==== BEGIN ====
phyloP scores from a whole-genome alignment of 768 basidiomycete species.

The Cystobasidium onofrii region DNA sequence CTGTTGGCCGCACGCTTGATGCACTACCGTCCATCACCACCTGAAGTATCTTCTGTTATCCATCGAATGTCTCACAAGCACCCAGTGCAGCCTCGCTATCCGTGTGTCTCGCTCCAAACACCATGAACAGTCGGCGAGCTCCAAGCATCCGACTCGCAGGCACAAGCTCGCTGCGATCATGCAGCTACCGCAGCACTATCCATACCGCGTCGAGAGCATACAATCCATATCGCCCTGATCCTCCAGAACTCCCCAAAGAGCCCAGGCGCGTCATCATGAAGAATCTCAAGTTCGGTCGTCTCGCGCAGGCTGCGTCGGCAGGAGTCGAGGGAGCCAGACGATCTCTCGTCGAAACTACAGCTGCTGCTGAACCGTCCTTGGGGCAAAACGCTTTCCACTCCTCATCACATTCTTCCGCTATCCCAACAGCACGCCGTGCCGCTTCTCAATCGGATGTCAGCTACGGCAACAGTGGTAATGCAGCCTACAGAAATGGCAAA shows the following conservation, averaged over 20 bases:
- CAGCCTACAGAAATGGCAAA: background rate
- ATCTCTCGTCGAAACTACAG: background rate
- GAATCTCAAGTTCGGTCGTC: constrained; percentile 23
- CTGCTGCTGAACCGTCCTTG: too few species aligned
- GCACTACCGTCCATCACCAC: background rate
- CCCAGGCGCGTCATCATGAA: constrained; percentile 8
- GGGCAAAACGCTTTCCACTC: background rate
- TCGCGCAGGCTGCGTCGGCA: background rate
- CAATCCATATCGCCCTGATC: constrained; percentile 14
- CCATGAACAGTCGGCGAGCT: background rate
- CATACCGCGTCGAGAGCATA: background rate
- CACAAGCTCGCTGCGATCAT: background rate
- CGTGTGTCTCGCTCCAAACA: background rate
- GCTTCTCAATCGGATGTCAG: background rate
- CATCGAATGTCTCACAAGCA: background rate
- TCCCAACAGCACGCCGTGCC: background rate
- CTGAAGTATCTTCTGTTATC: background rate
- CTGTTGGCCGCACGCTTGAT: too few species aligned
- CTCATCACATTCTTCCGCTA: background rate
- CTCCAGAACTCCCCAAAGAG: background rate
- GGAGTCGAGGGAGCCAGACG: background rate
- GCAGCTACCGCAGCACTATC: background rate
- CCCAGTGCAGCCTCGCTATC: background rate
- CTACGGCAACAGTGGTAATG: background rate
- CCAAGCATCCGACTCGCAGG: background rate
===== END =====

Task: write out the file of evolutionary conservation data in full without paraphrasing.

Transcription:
phyloP scores from a whole-genome alignment of 768 basidiomycete species.

The Cystobasidium onofrii region DNA sequence CTGTTGGCCGCACGCTTGATGCACTACCGTCCATCACCACCTGAAGTATCTTCTGTTATCCATCGAATGTCTCACAAGCACCCAGTGCAGCCTCGCTATCCGTGTGTCTCGCTCCAAACACCATGAACAGTCGGCGAGCTCCAAGCATCCGACTCGCAGGCACAAGCTCGCTGCGATCATGCAGCTACCGCAGCACTATCCATACCGCGTCGAGAGCATACAATCCATATCGCCCTGATCCTCCAGAACTCCCCAAAGAGCCCAGGCGCGTCATCATGAAGAATCTCAAGTTCGGTCGTCTCGCGCAGGCTGCGTCGGCAGGAGTCGAGGGAGCCAGACGATCTCTCGTCGAAACTACAGCTGCTGCTGAACCGTCCTTGGGGCAAAACGCTTTCCACTCCTCATCACATTCTTCCGCTATCCCAACAGCACGCCGTGCCGCTTCTCAATCGGATGTCAGCTACGGCAACAGTGGTAATGCAGCCTACAGAAATGGCAAA shows the following conservation, averaged over 20 bases:
- CAGCCTACAGAAATGGCAAA: background rate
- ATCTCTCGTCGAAACTACAG: background rate
- GAATCTCAAGTTCGGTCGTC: constrained; percentile 23
- CTGCTGCTGAACCGTCCTTG: too few species aligned
- GCACTACCGTCCATCACCAC: background rate
- CCCAGGCGCGTCATCATGAA: constrained; percentile 8
- GGGCAAAACGCTTTCCACTC: background rate
- TCGCGCAGGCTGCGTCGGCA: background rate
- CAATCCATATCGCCCTGATC: constrained; percentile 14
- CCATGAACAGTCGGCGAGCT: background rate
- CATACCGCGTCGAGAGCATA: background rate
- CACAAGCTCGCTGCGATCAT: background rate
- CGTGTGTCTCGCTCCAAACA: background rate
- GCTTCTCAATCGGATGTCAG: background rate
- CATCGAATGTCTCACAAGCA: background rate
- TCCCAACAGCACGCCGTGCC: background rate
- CTGAAGTATCTTCTGTTATC: background rate
- CTGTTGGCCGCACGCTTGAT: too few species aligned
- CTCATCACATTCTTCCGCTA: background rate
- CTCCAGAACTCCCCAAAGAG: background rate
- GGAGTCGAGGGAGCCAGACG: background rate
- GCAGCTACCGCAGCACTATC: background rate
- CCCAGTGCAGCCTCGCTATC: background rate
- CTACGGCAACAGTGGTAATG: background rate
- CCAAGCATCCGACTCGCAGG: background rate